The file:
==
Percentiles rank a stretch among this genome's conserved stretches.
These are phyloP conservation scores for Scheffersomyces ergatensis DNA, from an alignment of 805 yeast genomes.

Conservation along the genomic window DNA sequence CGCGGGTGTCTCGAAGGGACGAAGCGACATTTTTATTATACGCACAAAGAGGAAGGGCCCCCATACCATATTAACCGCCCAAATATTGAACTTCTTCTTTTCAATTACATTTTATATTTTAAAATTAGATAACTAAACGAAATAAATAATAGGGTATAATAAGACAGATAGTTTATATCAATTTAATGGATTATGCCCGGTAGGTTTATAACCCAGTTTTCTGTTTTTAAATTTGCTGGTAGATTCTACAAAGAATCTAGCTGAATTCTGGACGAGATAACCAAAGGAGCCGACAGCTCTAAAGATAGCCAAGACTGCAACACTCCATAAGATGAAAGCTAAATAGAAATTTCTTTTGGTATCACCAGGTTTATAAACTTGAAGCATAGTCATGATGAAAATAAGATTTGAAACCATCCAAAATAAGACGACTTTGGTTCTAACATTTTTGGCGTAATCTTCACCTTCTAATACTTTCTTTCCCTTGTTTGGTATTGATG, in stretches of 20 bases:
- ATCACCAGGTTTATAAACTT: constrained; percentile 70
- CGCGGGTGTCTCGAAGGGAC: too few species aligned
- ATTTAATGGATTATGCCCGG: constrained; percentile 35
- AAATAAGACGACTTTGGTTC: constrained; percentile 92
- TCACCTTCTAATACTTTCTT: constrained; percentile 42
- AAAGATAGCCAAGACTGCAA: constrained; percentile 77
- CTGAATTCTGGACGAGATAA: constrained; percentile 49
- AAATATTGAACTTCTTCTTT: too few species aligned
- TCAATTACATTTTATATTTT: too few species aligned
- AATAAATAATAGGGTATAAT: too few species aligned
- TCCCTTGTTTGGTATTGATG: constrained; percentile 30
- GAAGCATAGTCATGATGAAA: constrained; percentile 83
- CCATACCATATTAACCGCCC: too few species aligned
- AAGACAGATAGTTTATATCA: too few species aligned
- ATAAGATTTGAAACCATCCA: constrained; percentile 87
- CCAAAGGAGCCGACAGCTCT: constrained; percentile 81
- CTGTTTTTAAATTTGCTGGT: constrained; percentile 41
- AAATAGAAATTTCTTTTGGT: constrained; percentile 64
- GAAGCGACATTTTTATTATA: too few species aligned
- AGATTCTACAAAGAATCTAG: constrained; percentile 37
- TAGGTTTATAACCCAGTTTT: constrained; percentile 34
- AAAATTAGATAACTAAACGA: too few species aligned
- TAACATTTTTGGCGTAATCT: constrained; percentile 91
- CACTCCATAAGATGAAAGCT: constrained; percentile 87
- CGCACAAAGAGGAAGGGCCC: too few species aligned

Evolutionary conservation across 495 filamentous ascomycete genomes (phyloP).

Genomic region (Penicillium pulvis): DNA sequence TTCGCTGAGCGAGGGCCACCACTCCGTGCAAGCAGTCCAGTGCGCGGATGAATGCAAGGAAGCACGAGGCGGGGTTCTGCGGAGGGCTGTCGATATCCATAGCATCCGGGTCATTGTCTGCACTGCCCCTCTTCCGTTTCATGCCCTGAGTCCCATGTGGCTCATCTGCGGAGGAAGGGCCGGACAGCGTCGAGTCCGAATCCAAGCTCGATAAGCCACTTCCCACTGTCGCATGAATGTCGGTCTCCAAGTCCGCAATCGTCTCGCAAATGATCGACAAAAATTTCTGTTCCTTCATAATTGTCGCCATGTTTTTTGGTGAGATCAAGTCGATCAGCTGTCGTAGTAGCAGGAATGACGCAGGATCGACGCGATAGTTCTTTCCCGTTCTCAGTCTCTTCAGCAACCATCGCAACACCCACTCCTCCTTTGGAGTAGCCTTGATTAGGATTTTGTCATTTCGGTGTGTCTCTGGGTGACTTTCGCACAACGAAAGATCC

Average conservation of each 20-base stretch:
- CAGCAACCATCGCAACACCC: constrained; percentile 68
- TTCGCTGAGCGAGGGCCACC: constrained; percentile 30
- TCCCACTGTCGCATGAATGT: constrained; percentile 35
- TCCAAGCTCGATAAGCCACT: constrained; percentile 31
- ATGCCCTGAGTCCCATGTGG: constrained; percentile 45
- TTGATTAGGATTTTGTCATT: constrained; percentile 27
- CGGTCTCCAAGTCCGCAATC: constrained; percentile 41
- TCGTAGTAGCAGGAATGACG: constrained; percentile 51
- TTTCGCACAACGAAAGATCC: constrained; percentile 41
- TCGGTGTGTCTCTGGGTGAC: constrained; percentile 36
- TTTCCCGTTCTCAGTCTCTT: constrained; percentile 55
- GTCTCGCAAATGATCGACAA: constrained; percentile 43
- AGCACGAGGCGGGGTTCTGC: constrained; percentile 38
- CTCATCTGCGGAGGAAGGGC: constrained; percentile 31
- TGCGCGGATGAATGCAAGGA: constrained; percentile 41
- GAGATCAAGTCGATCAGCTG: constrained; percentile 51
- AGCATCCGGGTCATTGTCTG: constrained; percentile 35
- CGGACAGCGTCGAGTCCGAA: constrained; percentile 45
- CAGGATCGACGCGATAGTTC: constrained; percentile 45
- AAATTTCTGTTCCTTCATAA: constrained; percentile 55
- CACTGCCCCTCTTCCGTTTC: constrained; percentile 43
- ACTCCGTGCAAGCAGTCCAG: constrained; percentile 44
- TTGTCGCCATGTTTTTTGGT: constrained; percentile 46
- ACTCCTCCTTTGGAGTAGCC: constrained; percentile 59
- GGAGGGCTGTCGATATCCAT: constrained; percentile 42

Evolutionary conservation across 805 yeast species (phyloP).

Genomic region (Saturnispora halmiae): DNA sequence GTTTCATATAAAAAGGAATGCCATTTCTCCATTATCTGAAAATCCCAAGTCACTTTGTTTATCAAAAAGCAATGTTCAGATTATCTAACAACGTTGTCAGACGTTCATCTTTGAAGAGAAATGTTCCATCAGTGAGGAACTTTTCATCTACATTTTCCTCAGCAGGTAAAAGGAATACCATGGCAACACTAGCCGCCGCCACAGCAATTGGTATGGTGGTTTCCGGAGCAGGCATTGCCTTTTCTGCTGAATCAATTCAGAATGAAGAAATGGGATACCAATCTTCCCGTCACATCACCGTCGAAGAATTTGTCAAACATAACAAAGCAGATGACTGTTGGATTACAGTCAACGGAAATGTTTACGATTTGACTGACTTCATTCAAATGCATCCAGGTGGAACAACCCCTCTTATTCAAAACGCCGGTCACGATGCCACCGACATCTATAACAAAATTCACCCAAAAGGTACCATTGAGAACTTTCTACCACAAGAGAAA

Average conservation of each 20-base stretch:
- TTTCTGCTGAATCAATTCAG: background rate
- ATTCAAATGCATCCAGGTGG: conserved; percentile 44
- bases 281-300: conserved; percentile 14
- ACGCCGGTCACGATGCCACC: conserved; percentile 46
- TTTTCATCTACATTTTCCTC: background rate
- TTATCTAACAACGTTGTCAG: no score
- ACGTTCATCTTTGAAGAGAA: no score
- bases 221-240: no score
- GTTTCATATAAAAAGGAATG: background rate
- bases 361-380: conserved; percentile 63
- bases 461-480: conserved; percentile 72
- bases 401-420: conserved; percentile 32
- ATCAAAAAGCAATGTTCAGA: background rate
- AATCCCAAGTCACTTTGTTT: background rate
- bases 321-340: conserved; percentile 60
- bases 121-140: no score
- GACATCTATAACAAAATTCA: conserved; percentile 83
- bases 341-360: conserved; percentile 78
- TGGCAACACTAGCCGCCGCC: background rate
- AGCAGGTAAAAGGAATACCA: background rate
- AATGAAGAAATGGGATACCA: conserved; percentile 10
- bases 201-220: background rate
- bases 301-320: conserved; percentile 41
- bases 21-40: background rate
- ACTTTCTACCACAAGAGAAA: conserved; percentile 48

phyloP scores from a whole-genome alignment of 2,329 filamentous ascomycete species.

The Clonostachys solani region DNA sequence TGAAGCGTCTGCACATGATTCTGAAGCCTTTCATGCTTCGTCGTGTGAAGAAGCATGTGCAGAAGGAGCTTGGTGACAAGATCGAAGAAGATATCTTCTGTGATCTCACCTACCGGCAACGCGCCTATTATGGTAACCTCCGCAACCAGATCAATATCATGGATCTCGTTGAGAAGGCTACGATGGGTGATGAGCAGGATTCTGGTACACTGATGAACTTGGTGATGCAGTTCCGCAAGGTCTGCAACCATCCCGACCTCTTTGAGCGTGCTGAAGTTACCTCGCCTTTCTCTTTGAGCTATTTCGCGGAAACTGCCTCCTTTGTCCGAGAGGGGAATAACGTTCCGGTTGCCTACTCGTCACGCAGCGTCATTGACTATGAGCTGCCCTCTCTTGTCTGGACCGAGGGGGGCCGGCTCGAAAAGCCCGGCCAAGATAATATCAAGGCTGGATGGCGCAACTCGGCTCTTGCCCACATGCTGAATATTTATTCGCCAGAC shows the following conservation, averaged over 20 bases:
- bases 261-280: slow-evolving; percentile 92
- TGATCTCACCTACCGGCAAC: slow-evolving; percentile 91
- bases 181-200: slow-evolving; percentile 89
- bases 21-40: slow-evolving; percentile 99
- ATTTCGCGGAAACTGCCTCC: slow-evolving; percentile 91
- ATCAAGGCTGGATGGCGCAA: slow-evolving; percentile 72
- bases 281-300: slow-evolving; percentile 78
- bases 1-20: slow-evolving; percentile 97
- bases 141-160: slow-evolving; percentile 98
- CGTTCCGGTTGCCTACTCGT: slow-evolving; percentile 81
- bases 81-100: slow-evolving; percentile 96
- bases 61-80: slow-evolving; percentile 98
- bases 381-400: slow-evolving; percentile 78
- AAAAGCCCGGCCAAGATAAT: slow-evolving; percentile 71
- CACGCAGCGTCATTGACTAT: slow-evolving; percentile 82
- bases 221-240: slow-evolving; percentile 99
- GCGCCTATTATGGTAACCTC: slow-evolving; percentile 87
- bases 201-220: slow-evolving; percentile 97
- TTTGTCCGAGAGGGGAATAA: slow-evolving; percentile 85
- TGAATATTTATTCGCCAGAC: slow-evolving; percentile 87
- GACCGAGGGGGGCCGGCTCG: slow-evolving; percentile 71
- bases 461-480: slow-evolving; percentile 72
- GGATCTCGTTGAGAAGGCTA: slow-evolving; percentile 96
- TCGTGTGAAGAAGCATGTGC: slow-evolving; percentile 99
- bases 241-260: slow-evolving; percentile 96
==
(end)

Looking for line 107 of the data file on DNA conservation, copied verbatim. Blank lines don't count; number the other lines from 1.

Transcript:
- GACCGAGGGGGGCCGGCTCG: slow-evolving; percentile 71